At its simplest, the “rescued snowmen” argument ultimately boils down to the idea of preserving by removing. It is true that the snowmen were spared a fate in which they would have melted (or otherwise) soon after their February 13th birth date. As a result, the snowmen that were transported from Lithuania to the United Kingdom do not serve as a final product in themselves; rather, they take on a near-symbolic status.
Like a souvenir, they are the representations of human experience and interaction, through which the tangible objects we see are a result―a memento, or a scar.
In addition to the frost-filled presentation in Emalin’s exhibition space, Serapinas also produced a series of painted glass objects, on view in the gallery’s office, that function alongside the snowmen. Each piece portrays a landscape set within his native Lithuania during wintertime, and according to the artist, depict the various locations from which the motley crew of snowmen and accompanying snow items were sourced. With these works, Serapinas excels in navigating the divide between context and narrative: although (we assume) that the images on the glass are of existing places, they are also veritably picturesque, reminiscent of illustrations in a storybook, taking on an otherworldly quality, and leaving one with ample space to project one’s own narrative.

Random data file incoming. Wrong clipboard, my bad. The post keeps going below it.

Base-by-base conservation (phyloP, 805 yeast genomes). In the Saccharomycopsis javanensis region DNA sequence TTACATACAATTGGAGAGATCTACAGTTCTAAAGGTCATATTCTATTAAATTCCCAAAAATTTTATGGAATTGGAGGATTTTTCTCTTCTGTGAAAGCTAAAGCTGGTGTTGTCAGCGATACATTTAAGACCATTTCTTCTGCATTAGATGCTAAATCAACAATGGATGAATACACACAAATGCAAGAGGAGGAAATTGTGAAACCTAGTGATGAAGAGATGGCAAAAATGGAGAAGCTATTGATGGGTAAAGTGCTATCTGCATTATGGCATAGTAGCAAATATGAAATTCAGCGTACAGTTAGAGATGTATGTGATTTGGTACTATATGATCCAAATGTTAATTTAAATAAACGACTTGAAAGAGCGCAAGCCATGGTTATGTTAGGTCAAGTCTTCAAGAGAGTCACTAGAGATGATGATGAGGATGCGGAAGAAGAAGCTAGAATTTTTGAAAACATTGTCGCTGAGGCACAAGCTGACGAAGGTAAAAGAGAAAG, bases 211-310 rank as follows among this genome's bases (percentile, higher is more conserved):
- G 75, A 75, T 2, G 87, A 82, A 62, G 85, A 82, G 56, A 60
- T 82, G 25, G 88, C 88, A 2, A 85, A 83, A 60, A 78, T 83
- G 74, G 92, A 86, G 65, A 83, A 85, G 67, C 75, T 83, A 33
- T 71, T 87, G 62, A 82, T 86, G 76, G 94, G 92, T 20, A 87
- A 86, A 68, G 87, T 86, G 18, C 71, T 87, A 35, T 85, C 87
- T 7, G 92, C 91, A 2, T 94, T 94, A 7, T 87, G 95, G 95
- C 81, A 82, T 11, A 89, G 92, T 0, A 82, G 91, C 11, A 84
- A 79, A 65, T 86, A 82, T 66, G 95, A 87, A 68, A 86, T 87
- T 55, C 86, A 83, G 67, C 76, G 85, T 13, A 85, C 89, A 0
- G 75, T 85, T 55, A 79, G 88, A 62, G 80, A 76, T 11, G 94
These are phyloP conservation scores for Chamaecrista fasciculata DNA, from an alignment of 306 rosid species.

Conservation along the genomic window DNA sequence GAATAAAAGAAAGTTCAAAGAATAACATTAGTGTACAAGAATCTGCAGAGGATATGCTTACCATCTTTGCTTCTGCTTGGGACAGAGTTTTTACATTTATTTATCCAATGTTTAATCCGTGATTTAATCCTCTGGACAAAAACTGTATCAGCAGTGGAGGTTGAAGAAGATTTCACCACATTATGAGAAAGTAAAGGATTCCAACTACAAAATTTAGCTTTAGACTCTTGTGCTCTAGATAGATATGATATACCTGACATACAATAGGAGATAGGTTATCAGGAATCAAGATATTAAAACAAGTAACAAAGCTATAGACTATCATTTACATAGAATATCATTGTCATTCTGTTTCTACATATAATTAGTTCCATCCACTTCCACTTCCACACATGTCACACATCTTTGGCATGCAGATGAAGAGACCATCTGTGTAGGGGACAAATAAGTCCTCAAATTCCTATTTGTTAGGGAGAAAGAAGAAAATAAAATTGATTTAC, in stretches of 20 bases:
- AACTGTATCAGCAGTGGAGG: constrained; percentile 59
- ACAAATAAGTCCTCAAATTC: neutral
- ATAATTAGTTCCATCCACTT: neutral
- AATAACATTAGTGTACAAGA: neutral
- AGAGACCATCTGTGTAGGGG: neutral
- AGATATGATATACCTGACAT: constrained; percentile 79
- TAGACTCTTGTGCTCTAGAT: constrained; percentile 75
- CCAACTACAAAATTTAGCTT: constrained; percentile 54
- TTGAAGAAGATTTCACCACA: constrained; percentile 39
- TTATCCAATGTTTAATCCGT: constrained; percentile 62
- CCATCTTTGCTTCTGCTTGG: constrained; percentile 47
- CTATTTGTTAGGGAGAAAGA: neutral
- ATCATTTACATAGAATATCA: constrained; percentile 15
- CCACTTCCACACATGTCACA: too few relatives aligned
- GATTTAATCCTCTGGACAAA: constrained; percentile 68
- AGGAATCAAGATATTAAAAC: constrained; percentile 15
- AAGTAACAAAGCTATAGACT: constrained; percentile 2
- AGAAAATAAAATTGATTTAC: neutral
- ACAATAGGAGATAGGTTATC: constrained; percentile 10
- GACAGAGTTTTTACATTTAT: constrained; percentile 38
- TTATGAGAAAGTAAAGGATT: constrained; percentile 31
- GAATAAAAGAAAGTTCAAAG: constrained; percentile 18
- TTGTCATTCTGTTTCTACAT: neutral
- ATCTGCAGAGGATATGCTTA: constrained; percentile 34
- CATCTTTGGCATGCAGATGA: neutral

When I asked Serapinas about these drawings in relation to the project overall, he replied that it was important for the audience to understand that the snowmen “are coming from somewhere.” Listening to the recording of our exchange, I notice he repeats this phrase several times. Such insistence upon this theme of individual histories refers back to the humanisation of the art object (in this instance, imputing the snowmen with a background). More importantly, Serapinas’ emphasis upon acknowledging that these hominal forms “are coming from somewhere” stems from the artist’s emphasis on the intimate and personal.
“From my perspective, it could be nice,” Serapinas remarked when discussing the children’s potential reaction to the missing figures, “because maybe they thought that the snowmen walked away.” Only a child would suggest or believe such a fantastical explanation for the snowmen’s disappearance, and for most people, recognising that fact in adulthood inevitably provokes a longing for one’s days of innocence and seeming simplicity. The artist’s deft employment of nostalgia as a tool for connecting the audience to both a commonality with fellow humans and to their individual selves speaks to the gravitas and tenderness at the crux of the installation; like falling in love, the story of one’s childhood is a painfully personal yet highly common experience that constitutes the human experience at large. As such, in keeping with Kristeva’s theory, Serapinas’ snowmen are less a sculptural installation than a means of effectuating communication, both with other “beings“ as well as one’s own self.
Courtesy of the artist and Emalin, London
Photo by Plastiques